Dr Stephanie Camarena is already putting the knowledge gained in her PhD research into practice as part of global projects to improve sustainability for food security in the future.
Her PhD, titled ‘Artificial intelligence in food system redesign- Designing for the benefit of the whole’ was completed through RMIT and she’ll graduate in a formal ceremony in December.
Dr Camarena said Artificial intelligence (AI) is a key to designing more efficient food systems but that it should be evaluated within sustainability and ethical frameworks.
“Co-design, systems thinking, strong design for sustainability practices, and structures to co-create knowledge in teams are critical to the delivery of sustainability outcomes but also for the development of responsible and ethical AI,” she said.
Dr Camarena’s research included case studies of different food systems including food rescue, child nutrition in schools, digital agri-food research and farmers’ markets, to explore how AI is applied, the consequences of using it, how designers of transitions work with AI, and what sustainable outcomes were achieved.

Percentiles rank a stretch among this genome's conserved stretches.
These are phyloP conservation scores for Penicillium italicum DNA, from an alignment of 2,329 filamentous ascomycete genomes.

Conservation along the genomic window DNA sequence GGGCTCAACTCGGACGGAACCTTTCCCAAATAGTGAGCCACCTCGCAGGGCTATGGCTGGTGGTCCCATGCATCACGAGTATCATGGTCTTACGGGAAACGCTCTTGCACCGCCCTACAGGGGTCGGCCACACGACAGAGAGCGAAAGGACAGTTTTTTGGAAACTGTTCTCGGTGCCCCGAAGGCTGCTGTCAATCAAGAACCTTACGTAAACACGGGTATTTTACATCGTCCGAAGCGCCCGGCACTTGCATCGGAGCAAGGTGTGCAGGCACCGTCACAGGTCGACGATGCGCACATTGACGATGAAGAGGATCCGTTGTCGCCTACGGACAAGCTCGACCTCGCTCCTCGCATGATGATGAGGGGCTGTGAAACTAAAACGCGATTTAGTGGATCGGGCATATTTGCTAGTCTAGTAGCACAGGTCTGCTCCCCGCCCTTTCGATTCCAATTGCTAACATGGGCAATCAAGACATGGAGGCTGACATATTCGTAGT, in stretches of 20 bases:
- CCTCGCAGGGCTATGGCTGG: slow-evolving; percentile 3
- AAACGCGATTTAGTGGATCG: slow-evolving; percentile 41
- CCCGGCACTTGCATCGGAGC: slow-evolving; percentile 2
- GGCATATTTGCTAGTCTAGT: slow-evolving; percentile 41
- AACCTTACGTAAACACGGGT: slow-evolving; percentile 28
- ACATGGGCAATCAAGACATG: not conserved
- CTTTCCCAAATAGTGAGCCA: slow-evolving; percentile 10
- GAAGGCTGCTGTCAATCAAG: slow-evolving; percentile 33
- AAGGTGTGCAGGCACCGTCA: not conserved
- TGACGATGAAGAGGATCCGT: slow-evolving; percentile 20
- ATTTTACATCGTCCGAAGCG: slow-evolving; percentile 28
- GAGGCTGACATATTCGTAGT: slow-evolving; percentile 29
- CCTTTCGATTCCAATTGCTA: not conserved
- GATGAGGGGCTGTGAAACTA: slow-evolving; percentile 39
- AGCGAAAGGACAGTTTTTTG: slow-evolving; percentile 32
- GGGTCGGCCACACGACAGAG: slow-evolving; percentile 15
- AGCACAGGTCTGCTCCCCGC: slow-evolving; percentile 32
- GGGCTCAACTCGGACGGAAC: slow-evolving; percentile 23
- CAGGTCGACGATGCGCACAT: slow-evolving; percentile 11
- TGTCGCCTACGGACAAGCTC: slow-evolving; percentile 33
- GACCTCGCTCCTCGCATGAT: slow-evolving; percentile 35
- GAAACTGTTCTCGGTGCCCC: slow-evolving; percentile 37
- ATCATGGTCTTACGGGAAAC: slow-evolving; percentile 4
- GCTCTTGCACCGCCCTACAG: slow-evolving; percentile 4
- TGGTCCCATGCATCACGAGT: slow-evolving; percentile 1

“The research is directly relevant to different aspects of the food chain and applicable across other systems outside of food,” she said.
Since completing her PhD, Dr Camarena now runs her own consulting business, dedicated to transitioning to sustainable systems using AI, design and coaching.
She’s one of the experts participating in the ‘IEEE Planet Positive 2030’, a project supported by the IEEE Standards Association (IEEE SA) that brings together a global, open community of experts to chart a path for all people to achieve a flourishing future.
“I’m also working on an EU project on AI optimisation and ethics for industry, facilitating workshops in San Francisco and in La Hague on how to engage with AI for the purpose of sustainability transitions and providing guidelines on an open-source project on AI and nutrition,” she said.
Reflecting on her PhD journey, Dr Camarena said she enjoyed the position of learning and creating.
“I love the subject matter so spending a few years focused on both the theory and most importantly directly relevant project work has been a privilege,” she said.